When I was twelve, David Freeman told a group of us how sex worked. I believed him, because his father was a doctor – well, he was a dermatologist – but I figured he knew.
The information was quite eye opening. But what I remember even more vividly was my response to the revelation of the male component in the procedure, what that crazy colonel in Dr. Strangelove called “our precious bodily fluids.” Upon hearing of the existence of these “precious bodily fluids”, the first thing that popped into my mind was,
“Can you run out of them?”
It was a strange reaction, one only I seemed concerned about. This was, maybe not the first, but a powerful additional piece of evidence, leading me to the conclusion that, “I think differently than everyone else.” While my friends’ minds went straight to how they could, as quickly as possible, get into the game, I alone worried about rationing.
Some people evolve. Anna’s b.f. once told me that, as a kid, he had a terrible temper. “What happened to it?” I inquired. “I grew out of it,” he explained, as if anger were freckles, and it was simply a matter of waiting them out.
I have no personal experience supporting this view. Though I am a number of decades older than Anna’s b.f., I have yet to grow out of anything.
Which explains why, from the day I started this blog, regaling strangers with stories from my past and, less often, my present, I have wondered on a near-daily basis,
“Will I run out of them?”
As you see, I don’t change that much. I am still troubled by the “running out” issue. And I also still do this:
Harboring anxieties about running out of stories, I adopt a strategy I firmly believe makes this eventuality less likely. Call it the “Immunization Strategy.” Here’s how it works. By simply asserting what I don’t want, I immunize myself against it happening, believing that “Whoever’s In Charge” will take pity on me, and generously bless me with the opposite of what I don’t want.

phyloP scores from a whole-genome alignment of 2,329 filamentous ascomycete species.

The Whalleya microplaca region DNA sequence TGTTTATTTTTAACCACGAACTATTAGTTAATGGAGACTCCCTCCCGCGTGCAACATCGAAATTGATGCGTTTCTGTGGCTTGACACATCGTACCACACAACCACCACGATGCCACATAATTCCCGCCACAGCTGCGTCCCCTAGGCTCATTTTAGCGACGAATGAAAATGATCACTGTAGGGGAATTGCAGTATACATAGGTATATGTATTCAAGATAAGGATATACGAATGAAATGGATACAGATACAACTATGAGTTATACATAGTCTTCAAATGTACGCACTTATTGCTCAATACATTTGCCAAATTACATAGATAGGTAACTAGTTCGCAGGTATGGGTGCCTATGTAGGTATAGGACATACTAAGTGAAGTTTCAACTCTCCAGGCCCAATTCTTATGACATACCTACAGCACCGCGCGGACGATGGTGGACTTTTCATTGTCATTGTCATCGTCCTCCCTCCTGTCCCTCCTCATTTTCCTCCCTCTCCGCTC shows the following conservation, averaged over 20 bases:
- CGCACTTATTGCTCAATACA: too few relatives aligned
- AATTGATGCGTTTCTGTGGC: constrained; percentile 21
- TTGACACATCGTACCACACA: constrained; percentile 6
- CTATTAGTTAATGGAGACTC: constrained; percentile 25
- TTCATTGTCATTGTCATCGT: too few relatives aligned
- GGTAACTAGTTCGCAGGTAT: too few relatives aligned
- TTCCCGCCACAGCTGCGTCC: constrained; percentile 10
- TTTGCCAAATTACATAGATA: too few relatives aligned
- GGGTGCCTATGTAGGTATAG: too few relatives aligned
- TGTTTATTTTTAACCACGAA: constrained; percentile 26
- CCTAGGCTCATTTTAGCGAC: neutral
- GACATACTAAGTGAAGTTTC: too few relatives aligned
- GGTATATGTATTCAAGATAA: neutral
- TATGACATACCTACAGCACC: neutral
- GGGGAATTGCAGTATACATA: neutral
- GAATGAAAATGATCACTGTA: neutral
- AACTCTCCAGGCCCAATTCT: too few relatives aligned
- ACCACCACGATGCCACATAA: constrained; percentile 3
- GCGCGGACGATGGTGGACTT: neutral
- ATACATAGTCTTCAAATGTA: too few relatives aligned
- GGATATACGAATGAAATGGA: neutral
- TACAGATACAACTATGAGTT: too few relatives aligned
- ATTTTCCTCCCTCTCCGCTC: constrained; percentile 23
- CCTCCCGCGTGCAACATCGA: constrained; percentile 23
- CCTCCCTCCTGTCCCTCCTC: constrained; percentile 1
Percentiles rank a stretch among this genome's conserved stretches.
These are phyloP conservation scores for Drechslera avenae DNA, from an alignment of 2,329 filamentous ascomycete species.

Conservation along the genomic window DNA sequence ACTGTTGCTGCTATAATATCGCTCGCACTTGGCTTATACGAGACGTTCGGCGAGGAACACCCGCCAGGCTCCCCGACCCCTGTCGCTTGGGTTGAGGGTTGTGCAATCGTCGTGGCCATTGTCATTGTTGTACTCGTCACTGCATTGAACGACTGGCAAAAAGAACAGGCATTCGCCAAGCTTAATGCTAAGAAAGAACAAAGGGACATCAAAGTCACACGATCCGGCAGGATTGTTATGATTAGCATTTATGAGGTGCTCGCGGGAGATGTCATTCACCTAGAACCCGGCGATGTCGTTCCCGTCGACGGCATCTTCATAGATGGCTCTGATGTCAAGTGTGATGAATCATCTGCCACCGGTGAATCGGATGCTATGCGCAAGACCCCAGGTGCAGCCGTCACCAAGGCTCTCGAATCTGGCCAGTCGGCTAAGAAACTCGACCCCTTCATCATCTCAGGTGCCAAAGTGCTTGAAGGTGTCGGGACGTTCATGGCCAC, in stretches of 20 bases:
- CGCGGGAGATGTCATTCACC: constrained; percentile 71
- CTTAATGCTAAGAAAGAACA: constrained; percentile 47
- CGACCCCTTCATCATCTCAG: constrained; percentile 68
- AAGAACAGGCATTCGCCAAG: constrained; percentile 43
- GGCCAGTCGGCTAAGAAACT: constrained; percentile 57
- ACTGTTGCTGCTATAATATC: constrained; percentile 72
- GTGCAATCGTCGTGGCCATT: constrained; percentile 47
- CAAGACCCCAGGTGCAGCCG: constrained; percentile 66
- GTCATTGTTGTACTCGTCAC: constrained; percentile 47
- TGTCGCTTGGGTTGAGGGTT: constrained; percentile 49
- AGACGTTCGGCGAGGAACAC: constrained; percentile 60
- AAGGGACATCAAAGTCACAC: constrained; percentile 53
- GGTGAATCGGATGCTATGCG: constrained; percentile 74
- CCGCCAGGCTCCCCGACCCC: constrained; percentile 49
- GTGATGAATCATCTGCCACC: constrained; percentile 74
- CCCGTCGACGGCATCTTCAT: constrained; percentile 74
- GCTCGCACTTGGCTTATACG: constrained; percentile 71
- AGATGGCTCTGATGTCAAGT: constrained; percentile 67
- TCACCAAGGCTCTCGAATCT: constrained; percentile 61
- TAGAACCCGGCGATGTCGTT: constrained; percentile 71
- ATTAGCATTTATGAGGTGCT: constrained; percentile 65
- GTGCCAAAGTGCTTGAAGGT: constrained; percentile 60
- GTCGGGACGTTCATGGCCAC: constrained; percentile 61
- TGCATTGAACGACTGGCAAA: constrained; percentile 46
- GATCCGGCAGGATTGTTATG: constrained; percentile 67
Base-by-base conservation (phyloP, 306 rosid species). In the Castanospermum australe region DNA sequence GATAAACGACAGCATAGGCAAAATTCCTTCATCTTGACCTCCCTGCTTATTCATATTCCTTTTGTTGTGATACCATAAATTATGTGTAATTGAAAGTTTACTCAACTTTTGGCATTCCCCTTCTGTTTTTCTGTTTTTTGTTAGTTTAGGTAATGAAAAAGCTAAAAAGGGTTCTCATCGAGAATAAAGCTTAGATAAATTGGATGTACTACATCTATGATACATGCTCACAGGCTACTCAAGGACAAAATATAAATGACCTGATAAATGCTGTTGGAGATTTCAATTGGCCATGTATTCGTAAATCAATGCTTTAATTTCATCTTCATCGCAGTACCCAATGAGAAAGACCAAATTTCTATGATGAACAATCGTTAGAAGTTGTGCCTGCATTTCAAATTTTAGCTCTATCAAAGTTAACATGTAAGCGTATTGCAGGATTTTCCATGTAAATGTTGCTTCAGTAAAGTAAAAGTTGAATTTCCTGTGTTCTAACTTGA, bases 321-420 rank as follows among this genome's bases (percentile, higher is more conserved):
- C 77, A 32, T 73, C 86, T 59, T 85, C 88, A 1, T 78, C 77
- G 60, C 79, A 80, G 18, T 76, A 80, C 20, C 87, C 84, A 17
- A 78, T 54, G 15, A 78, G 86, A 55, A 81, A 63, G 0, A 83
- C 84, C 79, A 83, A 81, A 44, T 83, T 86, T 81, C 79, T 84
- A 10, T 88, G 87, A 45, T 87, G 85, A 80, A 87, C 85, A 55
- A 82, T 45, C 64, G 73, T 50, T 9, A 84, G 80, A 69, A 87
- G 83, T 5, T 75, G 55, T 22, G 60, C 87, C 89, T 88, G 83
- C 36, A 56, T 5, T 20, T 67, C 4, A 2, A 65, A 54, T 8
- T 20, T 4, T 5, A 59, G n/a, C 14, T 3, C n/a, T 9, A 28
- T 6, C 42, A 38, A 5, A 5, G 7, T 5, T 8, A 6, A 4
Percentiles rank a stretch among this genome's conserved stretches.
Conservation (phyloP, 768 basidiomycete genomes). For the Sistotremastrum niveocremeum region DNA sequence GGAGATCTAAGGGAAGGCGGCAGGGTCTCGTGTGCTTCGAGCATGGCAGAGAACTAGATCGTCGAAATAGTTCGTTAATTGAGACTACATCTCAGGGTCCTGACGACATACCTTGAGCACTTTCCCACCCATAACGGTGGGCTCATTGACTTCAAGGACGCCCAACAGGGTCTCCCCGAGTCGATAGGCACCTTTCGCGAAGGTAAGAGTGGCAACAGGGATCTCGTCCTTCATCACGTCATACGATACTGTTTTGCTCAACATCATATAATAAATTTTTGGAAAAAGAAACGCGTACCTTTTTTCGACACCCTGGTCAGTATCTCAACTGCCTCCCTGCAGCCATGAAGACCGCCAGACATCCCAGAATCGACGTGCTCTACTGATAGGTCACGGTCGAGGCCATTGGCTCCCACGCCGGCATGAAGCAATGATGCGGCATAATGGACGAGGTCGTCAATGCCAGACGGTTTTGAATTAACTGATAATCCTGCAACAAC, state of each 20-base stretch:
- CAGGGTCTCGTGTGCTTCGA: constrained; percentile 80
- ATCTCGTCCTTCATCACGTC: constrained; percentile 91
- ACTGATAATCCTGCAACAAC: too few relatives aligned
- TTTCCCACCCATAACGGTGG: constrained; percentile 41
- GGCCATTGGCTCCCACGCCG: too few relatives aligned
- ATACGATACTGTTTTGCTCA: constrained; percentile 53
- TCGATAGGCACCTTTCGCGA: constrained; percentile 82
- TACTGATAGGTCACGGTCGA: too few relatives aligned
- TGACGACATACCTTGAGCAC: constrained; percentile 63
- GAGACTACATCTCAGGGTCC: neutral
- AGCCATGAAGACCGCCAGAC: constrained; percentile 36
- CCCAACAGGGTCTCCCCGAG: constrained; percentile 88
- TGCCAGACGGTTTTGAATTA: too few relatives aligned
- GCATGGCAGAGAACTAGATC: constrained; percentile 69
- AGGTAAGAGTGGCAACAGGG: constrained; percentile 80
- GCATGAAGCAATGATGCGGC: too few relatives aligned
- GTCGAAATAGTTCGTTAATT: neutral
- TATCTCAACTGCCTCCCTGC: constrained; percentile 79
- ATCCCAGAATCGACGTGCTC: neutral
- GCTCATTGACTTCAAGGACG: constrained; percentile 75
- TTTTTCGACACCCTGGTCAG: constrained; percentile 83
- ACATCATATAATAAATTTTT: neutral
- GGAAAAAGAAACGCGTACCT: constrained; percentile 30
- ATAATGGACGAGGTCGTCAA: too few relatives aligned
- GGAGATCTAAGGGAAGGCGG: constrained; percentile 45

The “Immunization Strategy” and I go way back, “way back”, in this case, meaning before I can remember. This story was related to me by my older brother, because I was, like, four when it happened, and I have no memory of anything happening before I was six.
Our neighborhood was full of kids. This was a time when kids could play outside without adult supervision, as there was as yet no fear of abduction, or behavior towards children, the examples of which are offered daily on Law and Order: Special Victims Unit.
My brother explained to me that, every week, the neighborhood kids would arrange a “Lucky Draw.” On Monday, all our names were placed in a shoebox, and on Friday, someone drew one out, the winner receiving a highly coveted box of cookies.
The “Lucky Cookie Draw” triggered five days of torturous waiting. How did I handle the agonizing suspense? By repeating, a hundred times a day,
“We’re never going to win. We’re never going to win.”
Well, one week, we won. Instantly, a “Major Lesson” was imprinted on my brain:
"If you really want something to happen, keep repeating that it won’t."
It’s probably unwise to base your life strategies on habits you developed when you were four. And frankly, the “Immunization Strategy” hardly ever pays off. Still, I continue using it. Why? Because it’s all I’ve got.
Despite its dubious track record, on some level, I seriously believe that by repeating, “I’m really afraid of running out of stories” again and again, I am immunizing myself against running out of stories.
The thing is, though acknowledging this as an atypical way of thinking, one hesitates to abandon the product of an original mind such as my own. Yes, I engage in thinking patterns that are odd, often counter-productive and arguably unhelpful. Yet, it must be remembered that the same mind that generated those thoughts played a pivotal role in a successful career. Do you really want to scoff at its beliefs? That mind got me a house.
On the other hand, a new decade is beginning. It may be time to give up the “Cookies” strategy, take a deep breath – writing that just made me take a deep breath – and face the world without the protection of the “Negative Switcheroo.”
You know what? I’m gonna do it.
A new attitude for the 10’s.
Okay. Here we go.
(IN A SERIOUS VOICE, WITH A DETERMINED LOOK IN MY EYES)
Some day, I’ll run out of stories. I’m just hoping it isn’t soon.
A realistic statement, with the risk of a hope. It may not make the Optimist’s Digest, but it’s the best I can do.